A Historic Step for Animal Rights: Colombia Bans Bullfighting by 2027

In a landmark decision, the Colombian Parliament votes overwhelmingly to end bullfighting, marking a significant victory for animal welfare advocates.

by Federico Coppini
A Historic Step for Animal Rights: Colombia Bans Bullfighting by 2027

In a decisive and commendable move, the Colombian Parliament has recently passed a law that will see bullfighting banned across the country by 2027. This legislative action represents a monumental victory for animal rights and reflects a growing global trend towards more humane treatment of animals.

The decision was reached with an overwhelming majority, with 93 votes in favor and only two against. The move not only underscores the changing societal values towards animal welfare but also sets a precedent for other nations grappling with the ethical implications of traditional but brutal entertainments involving animals.

Bullfighting, a practice deeply ingrained in some cultures as a form of entertainment or tradition, has been increasingly viewed through a critical lens, with opponents arguing it subjects animals to unnecessary cruelty and suffering for mere human enjoyment.

The practice involves professional toreros (bullfighters) who engage in a series of formal actions and maneuvers culminating in the killing of the bull. Often celebrated as an art form or cultural tradition, it has nonetheless sparked widespread controversy and debate.

The Colombian legislation marks a significant shift from a 2018 Constitutional Court ruling that permitted bullfighting in cities and villages with historical bullfighting traditions. It also reflects changing public sentiments, as major cities like Bogotá and Medellín have already prohibited these events since 2020.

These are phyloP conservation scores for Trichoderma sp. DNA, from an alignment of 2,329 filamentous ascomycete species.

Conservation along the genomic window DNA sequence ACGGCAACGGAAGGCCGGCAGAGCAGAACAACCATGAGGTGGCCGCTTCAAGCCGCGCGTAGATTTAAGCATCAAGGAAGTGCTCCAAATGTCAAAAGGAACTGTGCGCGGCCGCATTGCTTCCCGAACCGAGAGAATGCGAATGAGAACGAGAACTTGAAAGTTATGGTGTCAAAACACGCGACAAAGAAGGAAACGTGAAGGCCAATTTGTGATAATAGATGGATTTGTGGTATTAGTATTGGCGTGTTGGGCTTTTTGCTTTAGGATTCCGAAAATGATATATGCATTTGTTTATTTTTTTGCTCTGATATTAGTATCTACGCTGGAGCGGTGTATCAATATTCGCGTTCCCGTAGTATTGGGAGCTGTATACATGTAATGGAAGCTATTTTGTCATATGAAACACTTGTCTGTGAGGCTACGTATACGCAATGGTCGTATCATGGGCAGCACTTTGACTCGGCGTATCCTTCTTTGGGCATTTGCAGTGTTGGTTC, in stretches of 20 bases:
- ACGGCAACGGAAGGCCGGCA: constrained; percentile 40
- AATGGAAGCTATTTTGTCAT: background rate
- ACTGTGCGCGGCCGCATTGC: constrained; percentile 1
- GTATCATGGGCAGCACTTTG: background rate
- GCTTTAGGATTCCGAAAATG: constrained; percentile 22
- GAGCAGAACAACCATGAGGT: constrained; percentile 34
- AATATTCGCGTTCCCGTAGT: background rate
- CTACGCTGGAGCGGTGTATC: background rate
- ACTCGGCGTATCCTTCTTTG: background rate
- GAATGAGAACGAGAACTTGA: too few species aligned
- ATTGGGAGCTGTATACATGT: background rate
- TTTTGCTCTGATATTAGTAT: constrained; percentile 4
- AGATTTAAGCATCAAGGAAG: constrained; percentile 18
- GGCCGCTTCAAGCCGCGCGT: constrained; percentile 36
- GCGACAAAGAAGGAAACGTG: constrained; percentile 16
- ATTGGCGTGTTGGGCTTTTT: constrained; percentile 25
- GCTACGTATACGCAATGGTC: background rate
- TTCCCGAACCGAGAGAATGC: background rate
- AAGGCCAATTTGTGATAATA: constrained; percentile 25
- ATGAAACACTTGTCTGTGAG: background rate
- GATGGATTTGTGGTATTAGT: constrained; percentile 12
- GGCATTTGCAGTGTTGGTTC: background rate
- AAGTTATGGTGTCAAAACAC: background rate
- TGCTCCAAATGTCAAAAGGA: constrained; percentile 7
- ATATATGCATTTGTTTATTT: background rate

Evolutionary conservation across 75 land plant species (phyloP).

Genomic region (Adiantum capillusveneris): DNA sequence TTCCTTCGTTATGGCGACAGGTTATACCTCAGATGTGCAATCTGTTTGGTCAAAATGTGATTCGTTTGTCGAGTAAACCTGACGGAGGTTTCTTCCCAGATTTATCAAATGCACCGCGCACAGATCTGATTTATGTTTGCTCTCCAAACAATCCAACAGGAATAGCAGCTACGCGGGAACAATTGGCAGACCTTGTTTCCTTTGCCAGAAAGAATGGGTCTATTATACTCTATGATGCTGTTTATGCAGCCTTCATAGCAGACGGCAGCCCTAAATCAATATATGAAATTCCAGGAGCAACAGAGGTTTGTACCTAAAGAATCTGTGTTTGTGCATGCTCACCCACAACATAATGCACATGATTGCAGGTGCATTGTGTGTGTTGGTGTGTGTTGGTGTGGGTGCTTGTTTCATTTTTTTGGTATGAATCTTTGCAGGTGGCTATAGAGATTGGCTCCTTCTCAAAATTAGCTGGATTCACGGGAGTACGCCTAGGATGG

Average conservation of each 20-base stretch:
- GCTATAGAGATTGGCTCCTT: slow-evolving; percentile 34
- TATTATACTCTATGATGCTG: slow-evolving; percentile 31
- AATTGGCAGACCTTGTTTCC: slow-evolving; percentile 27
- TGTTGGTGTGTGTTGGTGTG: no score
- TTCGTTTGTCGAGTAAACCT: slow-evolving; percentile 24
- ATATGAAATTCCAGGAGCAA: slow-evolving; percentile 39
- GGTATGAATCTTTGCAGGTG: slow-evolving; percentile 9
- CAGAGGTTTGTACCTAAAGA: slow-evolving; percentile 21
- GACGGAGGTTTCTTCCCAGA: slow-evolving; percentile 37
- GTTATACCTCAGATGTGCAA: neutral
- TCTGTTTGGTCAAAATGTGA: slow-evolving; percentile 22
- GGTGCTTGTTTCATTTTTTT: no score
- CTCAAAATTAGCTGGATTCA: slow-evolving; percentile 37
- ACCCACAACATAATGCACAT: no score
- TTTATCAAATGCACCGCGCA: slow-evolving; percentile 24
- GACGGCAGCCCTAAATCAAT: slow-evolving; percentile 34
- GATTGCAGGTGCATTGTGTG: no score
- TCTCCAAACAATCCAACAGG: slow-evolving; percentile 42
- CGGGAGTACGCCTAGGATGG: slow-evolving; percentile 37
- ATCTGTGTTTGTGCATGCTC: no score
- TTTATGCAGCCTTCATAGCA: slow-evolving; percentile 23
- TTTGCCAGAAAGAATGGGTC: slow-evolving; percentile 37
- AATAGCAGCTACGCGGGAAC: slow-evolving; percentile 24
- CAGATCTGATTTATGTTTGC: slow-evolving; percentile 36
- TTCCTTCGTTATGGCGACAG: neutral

However, places like Cali and Manizales have continued to host bullfights as central elements of their traditional festivities. The transition away from bullfighting won’t be abrupt. The law provides a three-year transitional period during which the government is tasked with ensuring alternative employment for those who directly or indirectly depend on bullfighting for their livelihood.

This is a crucial aspect of the law, as it considers the socio-economic impact of the ban and seeks to provide a just transition for all stakeholders involved. During this transition, existing bullfighting arenas are expected to be repurposed for other sporting and cultural activities.

This repurposing strategy not only prevents economic waste but also promotes a more inclusive use of public spaces that align with ethical standards and the community’s evolving values. Colombia's decision adds it to a growing list of South American countries that have banned bullfighting, joining nations like Brazil, Chile, Argentina, Uruguay, and Guatemala.

Each of these countries has recognized the inherent cruelty of the spectacle and taken legislative steps to end it, reflecting broader global shifts towards greater compassion in how animals are treated. This legislation is not merely about banning an inhumane practice; it represents a broader cultural shift towards recognizing and respecting animal sentience and welfare.

It challenges deeply entrenched traditions and showcases the capacity for societal growth and ethical development. Animal rights organizations worldwide have lauded Colombia's decision, seeing it as a critical step forward in the global fight against animal cruelty.

These groups have long campaigned against bullfighting, highlighting the pain and fear experienced by the animals and the moral implications of such entertainment. The ban on bullfighting in Colombia serves as a beacon of hope for animal rights advocates everywhere.

It underscores the importance of legislative action in safeguarding animal welfare and sets an example for other countries to reevaluate their own practices and legislation regarding animal treatment. As we move forward, it is imperative that other nations take note of Colombia’s progressive stance and consider similar measures to protect animals from unnecessary harm.

The decision by Colombia’s Parliament is a clear message that tradition cannot justify cruelty and that compassion must lead our interactions with all living beings. This landmark legislation not only saves countless animals from suffering but also aligns with a more humane, ethical, and just society.